The standard ISO (International Organization for Standardization) 15197 is widely accepted for the accuracy evaluation of systems for self-monitoring of blood glucose (SMBG)1. However, this is not the same for sensor-based technology. The accuracy of a glucose sensor system is measured by a number of different metrics which may not be that well known and understood. Below, we look at how the FreeStyle Libre system and other sensors are measured for accuracy.
The first of these accuracy metrics is referred to as MARD or the Mean Absolute Relative Difference. This is a measure that shows on average how far away the glucose sensor reading is from a blood glucose reading, irrespective of whether the difference observed is more or less than the blood glucose reading. The MARD value is expressed as a percentage and the lower the percentage value, the more accurate the system. The metric came into prominence with the launch of continuous glucose monitoring (CGM) systems at the turn of the century2.
For comparison, the following MARDs are reported in product labelling when compared to a blood glucose meter. For the FreeStyle Libre system the MARD is reported to be 11.4%3, the MARD of the Abbott FreeStyle Navigator II CGM system was found to be 12.3%4 and the MARD of the Dexcom G5 Mobile is reported to be 12.5%5.
- The FreeStyle Libre system has proven accuracy of 11.4% MARD compared to a blood glucose reference3
- The FreeStyle Libre system is clinically proven to be accurate, stable and consistent over 14 days without the need for finger prick calibration3
A different metric used to demonstrate the clinical relevance of a glucose monitoring system is known as Error Grid Analysis (EGA). Two Error Grid types are commonly used; these are the Consensus Error Grid, sometimes also known as the Parkes Error Grid and the Clarke Error Grid2. Both Error Grids show the clinical acceptability of glucose monitoring system results based on how close they are to a reference glucose result. The Error Grids have zones from zone A to zone E. Results in zones A and B are considered to be clinically acceptable, whereas results outside of zones A and B may have a negative clinical outcome. The higher the percentage of results in zones A and B, the more clinically accurate the glucose system is.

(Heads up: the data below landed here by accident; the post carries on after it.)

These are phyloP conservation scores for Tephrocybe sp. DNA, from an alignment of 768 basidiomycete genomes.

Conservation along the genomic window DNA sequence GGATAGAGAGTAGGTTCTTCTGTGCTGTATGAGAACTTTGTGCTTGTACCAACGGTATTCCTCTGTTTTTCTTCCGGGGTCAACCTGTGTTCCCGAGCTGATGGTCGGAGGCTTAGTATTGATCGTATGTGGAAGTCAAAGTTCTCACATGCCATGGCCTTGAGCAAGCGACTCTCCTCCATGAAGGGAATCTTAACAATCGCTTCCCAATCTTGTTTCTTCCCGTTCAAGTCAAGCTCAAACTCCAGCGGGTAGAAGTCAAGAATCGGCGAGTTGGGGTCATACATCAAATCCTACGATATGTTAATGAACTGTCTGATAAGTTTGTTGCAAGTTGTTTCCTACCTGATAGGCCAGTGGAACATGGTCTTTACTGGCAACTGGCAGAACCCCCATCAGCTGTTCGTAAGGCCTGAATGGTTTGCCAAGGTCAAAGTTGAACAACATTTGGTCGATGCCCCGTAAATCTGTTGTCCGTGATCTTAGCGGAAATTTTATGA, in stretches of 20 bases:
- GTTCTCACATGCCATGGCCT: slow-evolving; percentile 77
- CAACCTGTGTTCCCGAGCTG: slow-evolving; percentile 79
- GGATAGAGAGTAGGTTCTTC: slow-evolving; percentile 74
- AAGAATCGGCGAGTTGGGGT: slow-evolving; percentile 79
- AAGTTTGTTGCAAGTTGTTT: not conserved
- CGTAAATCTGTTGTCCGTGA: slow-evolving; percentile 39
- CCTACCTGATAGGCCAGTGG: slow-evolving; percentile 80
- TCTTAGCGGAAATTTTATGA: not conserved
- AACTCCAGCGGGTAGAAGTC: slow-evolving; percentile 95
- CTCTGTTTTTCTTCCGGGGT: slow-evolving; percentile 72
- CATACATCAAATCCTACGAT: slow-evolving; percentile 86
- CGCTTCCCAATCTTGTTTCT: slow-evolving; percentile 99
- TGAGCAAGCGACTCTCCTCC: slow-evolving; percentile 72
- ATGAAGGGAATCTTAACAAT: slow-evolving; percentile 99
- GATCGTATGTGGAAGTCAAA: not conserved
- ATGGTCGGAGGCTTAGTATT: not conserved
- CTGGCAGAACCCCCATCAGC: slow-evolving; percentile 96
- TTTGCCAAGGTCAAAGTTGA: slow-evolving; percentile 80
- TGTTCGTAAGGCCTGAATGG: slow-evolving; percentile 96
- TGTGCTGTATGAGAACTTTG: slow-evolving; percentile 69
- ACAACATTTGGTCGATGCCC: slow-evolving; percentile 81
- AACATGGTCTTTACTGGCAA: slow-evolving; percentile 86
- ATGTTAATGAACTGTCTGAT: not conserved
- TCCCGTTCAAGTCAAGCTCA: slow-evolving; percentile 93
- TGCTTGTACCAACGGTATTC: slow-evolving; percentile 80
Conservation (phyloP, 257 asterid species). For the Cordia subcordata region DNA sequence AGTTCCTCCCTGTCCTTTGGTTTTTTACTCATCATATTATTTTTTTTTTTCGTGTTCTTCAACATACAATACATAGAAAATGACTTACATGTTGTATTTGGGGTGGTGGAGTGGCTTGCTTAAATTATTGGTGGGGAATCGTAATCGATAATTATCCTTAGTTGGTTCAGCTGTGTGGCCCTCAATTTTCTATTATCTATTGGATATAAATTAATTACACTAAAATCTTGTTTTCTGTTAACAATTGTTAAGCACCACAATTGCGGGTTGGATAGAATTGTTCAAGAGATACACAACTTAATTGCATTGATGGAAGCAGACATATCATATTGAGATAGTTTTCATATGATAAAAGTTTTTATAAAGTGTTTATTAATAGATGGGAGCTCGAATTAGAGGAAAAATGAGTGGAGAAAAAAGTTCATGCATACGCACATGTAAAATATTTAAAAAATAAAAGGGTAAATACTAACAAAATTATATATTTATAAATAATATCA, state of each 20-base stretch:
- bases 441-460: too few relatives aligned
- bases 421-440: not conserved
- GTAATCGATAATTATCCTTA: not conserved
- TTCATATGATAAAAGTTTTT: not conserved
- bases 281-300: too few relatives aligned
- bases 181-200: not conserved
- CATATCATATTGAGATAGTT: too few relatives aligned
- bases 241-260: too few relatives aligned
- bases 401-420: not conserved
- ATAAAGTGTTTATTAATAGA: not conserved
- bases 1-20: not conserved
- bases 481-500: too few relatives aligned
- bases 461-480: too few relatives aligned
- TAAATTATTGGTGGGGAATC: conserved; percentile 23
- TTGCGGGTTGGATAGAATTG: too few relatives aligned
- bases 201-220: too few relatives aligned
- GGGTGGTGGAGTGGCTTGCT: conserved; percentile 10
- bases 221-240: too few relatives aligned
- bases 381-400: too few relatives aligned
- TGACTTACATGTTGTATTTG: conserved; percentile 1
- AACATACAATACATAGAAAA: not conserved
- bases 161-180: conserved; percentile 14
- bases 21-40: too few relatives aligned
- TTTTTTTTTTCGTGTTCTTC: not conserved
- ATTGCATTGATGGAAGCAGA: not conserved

For comparison the following percentages within zones A and B are reported in when compared to a blood glucose meter. For the FreeStyle Libre system the percentage of results within zones A and B is 99.7%,3 the percentage of results in zones A and B of the Abbott FreeStyle Navigator II CGM system is 97.7%,4 and the percentage of results within zones A and B for the Dexcom G4 is reported to be 98.6%3.
• For the FreeStyle Libre system, 99.7% of glucose results fall within Zone A and Zone B of the Consensus Error Grid.3
1. International Organisation for Standardisation. In vitro diagnostic test systems – Requirements for blood-glucose monitoring systems for self-testing in managing diabetes mellitus. ISO 15197:2015
2. Klonoff DC. Continuous Glucose Monitoring: Roadmap for 21st century diabetes therapy. Diabetes Care 2005;28(5):1231-1239
3. Data on File, Abbott Diabetes Care Inc. Clinical Report: Evaluation of the Accuracy of the Abbott Sensor-Based Interstitial Glucose Monitoring System 2014
4. Data on File, Abbott Diabetes Care Inc. Clinical Report: FreeStyle Navigator II Home Use Evaluation
5. Dexcom G5 Mobile User Guide LBL012787 Rev 005 MT22864
6. Parkes LJ, Pardo S, Slatin SL, Ginsberg BH. A New Consensus Error Grid to Evaluate the Clinical Significance of Inaccuracies in the Measurement of Blood Glucose. Diabetes Care 2000;23:1143-1148
7. Clarke WL, Cox D, Gonder-Frederick LA, Carter W, Pohl SL. Evaluating Clinical Accuracy of Systems for Self-Monitoring of Blood Glucose. Diabetes Care 1987;10(5):622-628
8. Pleus S, Schmid C, Link M, Zschornack E, Klotzer H, Haug C, Freckmann G. Performance Evaluation of a Continuous Glucose Monitoring System under Conditions Similar to Daily Life. Journal of Diabetes Science and Technology. 2013;7(4):833-841